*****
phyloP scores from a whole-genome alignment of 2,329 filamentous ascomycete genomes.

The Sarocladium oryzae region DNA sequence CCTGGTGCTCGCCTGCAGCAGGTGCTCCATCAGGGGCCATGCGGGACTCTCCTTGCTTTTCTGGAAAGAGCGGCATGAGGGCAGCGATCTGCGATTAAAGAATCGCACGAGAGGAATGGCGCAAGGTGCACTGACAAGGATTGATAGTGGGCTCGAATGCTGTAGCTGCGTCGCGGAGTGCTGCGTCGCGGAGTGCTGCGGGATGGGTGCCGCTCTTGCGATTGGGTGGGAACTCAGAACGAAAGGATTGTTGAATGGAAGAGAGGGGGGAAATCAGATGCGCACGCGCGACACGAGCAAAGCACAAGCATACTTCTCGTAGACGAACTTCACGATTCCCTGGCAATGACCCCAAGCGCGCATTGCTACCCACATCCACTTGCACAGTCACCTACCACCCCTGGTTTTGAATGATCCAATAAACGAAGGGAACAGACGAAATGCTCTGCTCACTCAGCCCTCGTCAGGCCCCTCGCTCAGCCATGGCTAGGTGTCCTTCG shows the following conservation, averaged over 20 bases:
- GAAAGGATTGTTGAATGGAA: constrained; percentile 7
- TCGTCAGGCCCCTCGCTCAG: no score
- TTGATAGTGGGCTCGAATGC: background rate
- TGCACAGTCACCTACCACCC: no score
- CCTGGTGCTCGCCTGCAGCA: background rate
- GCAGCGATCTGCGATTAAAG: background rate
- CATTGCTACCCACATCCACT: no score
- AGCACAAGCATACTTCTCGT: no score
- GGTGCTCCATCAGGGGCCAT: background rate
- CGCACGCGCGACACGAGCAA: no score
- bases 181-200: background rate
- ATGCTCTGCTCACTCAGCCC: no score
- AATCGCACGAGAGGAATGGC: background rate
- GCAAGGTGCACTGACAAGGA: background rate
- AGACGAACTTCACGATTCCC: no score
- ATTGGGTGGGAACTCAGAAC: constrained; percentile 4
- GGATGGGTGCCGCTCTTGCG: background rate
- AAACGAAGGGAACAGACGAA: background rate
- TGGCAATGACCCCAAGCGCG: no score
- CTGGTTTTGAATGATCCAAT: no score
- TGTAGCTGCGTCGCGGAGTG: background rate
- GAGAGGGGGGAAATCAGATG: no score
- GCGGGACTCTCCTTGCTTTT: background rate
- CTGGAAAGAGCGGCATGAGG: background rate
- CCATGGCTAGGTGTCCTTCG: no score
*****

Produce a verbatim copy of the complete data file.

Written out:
phyloP scores from a whole-genome alignment of 2,329 filamentous ascomycete genomes.

The Sarocladium oryzae region DNA sequence CCTGGTGCTCGCCTGCAGCAGGTGCTCCATCAGGGGCCATGCGGGACTCTCCTTGCTTTTCTGGAAAGAGCGGCATGAGGGCAGCGATCTGCGATTAAAGAATCGCACGAGAGGAATGGCGCAAGGTGCACTGACAAGGATTGATAGTGGGCTCGAATGCTGTAGCTGCGTCGCGGAGTGCTGCGTCGCGGAGTGCTGCGGGATGGGTGCCGCTCTTGCGATTGGGTGGGAACTCAGAACGAAAGGATTGTTGAATGGAAGAGAGGGGGGAAATCAGATGCGCACGCGCGACACGAGCAAAGCACAAGCATACTTCTCGTAGACGAACTTCACGATTCCCTGGCAATGACCCCAAGCGCGCATTGCTACCCACATCCACTTGCACAGTCACCTACCACCCCTGGTTTTGAATGATCCAATAAACGAAGGGAACAGACGAAATGCTCTGCTCACTCAGCCCTCGTCAGGCCCCTCGCTCAGCCATGGCTAGGTGTCCTTCG shows the following conservation, averaged over 20 bases:
- GAAAGGATTGTTGAATGGAA: constrained; percentile 7
- TCGTCAGGCCCCTCGCTCAG: no score
- TTGATAGTGGGCTCGAATGC: background rate
- TGCACAGTCACCTACCACCC: no score
- CCTGGTGCTCGCCTGCAGCA: background rate
- GCAGCGATCTGCGATTAAAG: background rate
- CATTGCTACCCACATCCACT: no score
- AGCACAAGCATACTTCTCGT: no score
- GGTGCTCCATCAGGGGCCAT: background rate
- CGCACGCGCGACACGAGCAA: no score
- bases 181-200: background rate
- ATGCTCTGCTCACTCAGCCC: no score
- AATCGCACGAGAGGAATGGC: background rate
- GCAAGGTGCACTGACAAGGA: background rate
- AGACGAACTTCACGATTCCC: no score
- ATTGGGTGGGAACTCAGAAC: constrained; percentile 4
- GGATGGGTGCCGCTCTTGCG: background rate
- AAACGAAGGGAACAGACGAA: background rate
- TGGCAATGACCCCAAGCGCG: no score
- CTGGTTTTGAATGATCCAAT: no score
- TGTAGCTGCGTCGCGGAGTG: background rate
- GAGAGGGGGGAAATCAGATG: no score
- GCGGGACTCTCCTTGCTTTT: background rate
- CTGGAAAGAGCGGCATGAGG: background rate
- CCATGGCTAGGTGTCCTTCG: no score